Each restaurant must post a menu and price list on or near the door. Remember, VAT is already included in the price of each dish.
Unless there is a host or hostess to seat you, you may choose your own table. Don’t sit at the table marked “Stammtisch.” It’s reserved for regular customers. Check out the huge variety of restaurants from page 273.
Tables are sometimes shared. If there are empty seats at your table, someone may sit down there if the restaurant is full. Likewise, don’t be afraid to take the vacant end of a table.
• Ordering and Eating
Ask for a “Speisekarte” for meals and a “Weinkarte” to see the wine list. If you ask for a “Menu,” you may be served the meal of the day — it means a set price meal of two or three courses.
It is customary to eat as soon as your dish arrives on the table. It’s not rude; it’s practical. German restaurants serve each meal as soon as it’s finished cooking — fresh off the stove.
Signal your waiter/waitress when you’re ready for the bill. Eating in Germany is considered a social experience: the table is yours for as long as you want it, even after the dishes have been cleared. You pay the bill at the table.
Most of the tip is included in the bill, but it is highly appreciated if you tip an extra 10%. You can also use the 10% rule of thumb for other services such as taxis.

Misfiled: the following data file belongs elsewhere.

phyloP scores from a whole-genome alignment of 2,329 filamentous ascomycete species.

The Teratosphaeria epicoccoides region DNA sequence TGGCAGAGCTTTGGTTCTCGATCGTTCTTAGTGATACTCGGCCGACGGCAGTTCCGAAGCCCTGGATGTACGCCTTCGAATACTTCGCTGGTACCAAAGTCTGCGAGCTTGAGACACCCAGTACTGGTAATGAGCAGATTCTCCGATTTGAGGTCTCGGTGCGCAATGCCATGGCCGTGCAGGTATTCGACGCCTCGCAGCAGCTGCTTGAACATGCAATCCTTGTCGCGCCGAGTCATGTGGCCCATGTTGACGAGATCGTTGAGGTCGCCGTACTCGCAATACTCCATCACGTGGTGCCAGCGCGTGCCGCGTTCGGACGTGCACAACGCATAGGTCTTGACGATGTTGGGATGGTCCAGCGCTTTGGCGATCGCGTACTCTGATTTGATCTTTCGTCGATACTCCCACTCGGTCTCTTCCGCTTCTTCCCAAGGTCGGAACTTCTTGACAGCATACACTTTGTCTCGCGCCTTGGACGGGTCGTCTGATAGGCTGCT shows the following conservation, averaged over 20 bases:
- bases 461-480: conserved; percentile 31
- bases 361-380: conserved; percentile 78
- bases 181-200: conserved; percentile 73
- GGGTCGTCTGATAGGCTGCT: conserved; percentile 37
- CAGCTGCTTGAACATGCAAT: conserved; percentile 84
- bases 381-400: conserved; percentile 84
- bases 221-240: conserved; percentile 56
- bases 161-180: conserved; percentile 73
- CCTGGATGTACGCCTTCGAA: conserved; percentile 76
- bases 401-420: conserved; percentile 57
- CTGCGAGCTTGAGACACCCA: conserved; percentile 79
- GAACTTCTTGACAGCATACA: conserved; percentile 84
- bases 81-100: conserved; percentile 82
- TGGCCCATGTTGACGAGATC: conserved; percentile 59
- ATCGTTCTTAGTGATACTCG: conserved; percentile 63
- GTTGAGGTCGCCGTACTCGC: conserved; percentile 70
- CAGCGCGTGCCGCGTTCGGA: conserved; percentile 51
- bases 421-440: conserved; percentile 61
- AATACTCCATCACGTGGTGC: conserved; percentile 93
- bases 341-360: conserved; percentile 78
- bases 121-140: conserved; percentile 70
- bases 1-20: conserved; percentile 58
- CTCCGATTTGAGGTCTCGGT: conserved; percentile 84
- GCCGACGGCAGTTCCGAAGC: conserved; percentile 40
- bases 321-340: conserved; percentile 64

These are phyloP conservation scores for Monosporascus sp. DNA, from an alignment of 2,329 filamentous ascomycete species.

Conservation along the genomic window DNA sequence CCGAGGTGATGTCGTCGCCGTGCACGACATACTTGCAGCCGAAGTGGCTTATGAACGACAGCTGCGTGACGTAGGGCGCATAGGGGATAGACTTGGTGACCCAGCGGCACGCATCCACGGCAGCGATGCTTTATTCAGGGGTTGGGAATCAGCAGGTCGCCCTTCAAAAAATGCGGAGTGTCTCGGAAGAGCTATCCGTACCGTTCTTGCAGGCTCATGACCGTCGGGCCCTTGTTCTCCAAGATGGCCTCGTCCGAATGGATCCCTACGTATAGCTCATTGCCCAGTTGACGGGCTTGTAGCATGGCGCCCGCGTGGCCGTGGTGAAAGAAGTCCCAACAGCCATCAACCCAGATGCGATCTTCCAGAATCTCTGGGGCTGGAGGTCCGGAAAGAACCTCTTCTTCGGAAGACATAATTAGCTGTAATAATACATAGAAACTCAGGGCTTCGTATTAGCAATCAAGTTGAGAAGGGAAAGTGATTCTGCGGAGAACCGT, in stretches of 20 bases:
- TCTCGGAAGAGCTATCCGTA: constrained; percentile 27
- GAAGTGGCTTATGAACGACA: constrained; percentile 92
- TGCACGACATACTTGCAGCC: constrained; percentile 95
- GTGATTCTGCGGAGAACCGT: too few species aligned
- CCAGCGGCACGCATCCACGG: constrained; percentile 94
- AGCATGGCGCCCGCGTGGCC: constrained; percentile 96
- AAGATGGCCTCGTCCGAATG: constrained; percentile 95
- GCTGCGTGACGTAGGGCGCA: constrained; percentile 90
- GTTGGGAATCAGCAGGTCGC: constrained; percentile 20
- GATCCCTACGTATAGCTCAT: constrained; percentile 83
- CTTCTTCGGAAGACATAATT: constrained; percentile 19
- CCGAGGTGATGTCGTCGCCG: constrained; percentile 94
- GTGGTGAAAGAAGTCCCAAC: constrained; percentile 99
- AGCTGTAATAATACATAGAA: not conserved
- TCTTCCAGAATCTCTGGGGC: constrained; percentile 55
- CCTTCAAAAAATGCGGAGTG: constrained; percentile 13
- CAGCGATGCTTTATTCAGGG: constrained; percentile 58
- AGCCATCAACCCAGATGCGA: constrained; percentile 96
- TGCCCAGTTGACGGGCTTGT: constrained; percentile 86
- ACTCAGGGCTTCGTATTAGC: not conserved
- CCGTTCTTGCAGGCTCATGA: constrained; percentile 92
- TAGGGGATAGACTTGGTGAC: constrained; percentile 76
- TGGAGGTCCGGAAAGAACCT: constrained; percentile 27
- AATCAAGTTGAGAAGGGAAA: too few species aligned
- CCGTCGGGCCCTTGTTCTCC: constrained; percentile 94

On weekdays, stores may stay open until 8 p.m., though many close at 6 or 7 p.m. Some businesses close during lunch, sometimes between noon and 3 p.m. Many small stores might close one afternoon a week, usually Wednesdays. On Saturdays, big stores may stay open until 8 p.m., but many small ones may close at noon or 2 p.m. All shops are closed on Sundays. Gas stations, shops at airports and railway stations, and souvenir shops in resorts are the only places open.
If you forgot to buy milk, coke, beer or some packaged foods, you can buy them at the nearest gas station.
• Returning Merchandise
Returns are normally handled as exchanges or credits with a “Gutschein” or voucher. You may not be able to get your money back, but you can ask. Be sure to bring your receipt.
Bring a basket or bag to the store with you — these aren’t always provided for free — but if you forget, you can buy a plastic bag for small change. Everyone bags his/her own groceries. Don’t be shy about buying small quantities; Germans shop frequently for fresh food and often buy cheese and cold cuts in portions of 100 grams — less than a quarter of a pound.
• Shopping Carts
Usually you pay a €1 coin deposit to use a shopping cart. You insert the coin in the slot in the handle of the shopping cart, and you get the money back when you return the cart.
• At Small Shops
People may not form a line or take a number at many small shops such as bakeries and butchers, or at vegetable stands. Stand close to the counter. Clerks are pretty good at serving whoever came first, but don’t be shy about speaking up when it’s your turn.
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